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Fossil snails of the genus Trochactaeon from Kainach near Voitsberg, Styria, Austria (Gosau-Group of Kainach, upper Cretaceous) - Summary of this years prospection Introduction Snails of the extinct genus Trochactaeon (formerly part of the genus Actaeonella) are among the most familiar fossils of the upper Cretaceous Gosau-Group of the Austrian Alps. The rather large size of some species (>10 cm), their intriguing spiral pattern in transverse sections and plenty supply, based on many mass occurrence, make them particularly popular. Some well known occurrences in Austria, di
Hello! I am currently looking for the rudists of the Upper Cretaceous Gosau basin of Kainach, Styria, Austria, around St. Bartholomae. So far, I have found one determinable specimen. I think, it could be Vaccinites vesiculosus (Woodward 1855). From this area, beside other rudists, Hippurites styriacus Hilber 1902, Hippurites carinthiacus Redlich 1899 and Hippirutes oppeli santoniensis Kühn 1954 are described in the literature, which seem to be all synonyms of V. vesiculosus, according to various sources. The first photo shows the outer surface of the specimen, which is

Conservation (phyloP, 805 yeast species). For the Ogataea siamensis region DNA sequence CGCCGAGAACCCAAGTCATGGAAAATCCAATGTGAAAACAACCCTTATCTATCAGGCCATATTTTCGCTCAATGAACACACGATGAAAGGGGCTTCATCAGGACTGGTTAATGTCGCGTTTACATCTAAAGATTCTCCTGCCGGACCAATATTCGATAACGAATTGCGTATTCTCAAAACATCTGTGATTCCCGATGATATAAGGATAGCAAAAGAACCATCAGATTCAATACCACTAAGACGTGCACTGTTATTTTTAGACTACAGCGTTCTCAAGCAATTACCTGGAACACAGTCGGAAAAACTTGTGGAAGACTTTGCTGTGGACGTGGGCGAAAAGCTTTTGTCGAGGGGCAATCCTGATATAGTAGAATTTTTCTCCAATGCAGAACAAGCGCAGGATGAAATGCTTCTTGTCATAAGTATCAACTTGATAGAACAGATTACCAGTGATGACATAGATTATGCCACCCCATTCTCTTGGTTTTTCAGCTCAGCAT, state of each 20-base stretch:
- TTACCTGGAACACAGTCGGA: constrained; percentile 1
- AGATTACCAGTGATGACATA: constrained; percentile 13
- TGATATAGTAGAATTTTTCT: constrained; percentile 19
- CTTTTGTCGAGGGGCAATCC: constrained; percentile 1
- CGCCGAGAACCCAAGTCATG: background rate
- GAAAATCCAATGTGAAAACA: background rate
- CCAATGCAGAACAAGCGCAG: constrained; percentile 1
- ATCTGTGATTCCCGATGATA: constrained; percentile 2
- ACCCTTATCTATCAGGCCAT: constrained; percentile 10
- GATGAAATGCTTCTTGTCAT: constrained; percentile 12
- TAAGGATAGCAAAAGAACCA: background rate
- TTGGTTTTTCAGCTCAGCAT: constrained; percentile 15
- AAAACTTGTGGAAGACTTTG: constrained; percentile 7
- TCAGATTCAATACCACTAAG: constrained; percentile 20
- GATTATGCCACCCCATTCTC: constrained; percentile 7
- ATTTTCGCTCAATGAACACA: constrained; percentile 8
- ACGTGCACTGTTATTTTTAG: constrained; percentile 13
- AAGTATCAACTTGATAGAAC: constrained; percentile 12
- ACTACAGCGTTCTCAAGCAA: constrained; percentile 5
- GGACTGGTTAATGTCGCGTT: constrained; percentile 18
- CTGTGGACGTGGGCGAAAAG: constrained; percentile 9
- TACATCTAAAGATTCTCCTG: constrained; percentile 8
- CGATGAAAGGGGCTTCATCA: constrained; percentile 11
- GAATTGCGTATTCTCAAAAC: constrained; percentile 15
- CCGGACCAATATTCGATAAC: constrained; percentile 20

Hello, again I would like to ask for your kind help. I have two sectioned fossils from the Campanian Gosau basin of Kainach, Styria, Austria (St. Bartholomä-Formation). They are accompanied by radiolitid rudists (R), but I don´t think that they are rudists by itself. Could these be some kind of sponges? But I can not see any spicules. Frist specimen is 13.5 cm high, sections are ca. 3 mm apart. Second specimen is 11.5 cm wide, sections are ca. 16 mm apart. There is nothing visible on the wheatered surface, except some Radiolitid fragments. I know this website: http
Hello, this time a very mysterious fossil from the Gosau basin of Kainach, Styria, Austria (Campanium). A piece of limestone full of tubes with diameter up to 7 mm. There seem to be a variation of longidutinal ribs on the outside of the tubes. They are associated with one (lowest left) or two Hippuritids. I think these are serpulid worms, maybe genus Pyrgopolon, maybe something near to P. voigti Jäger, 2004. P. regia and P. macropus don´t fit 100%. What do you think? Problem is, I can not find any reference about serpulids from the Austrian gosau basins - ? Thank you very much f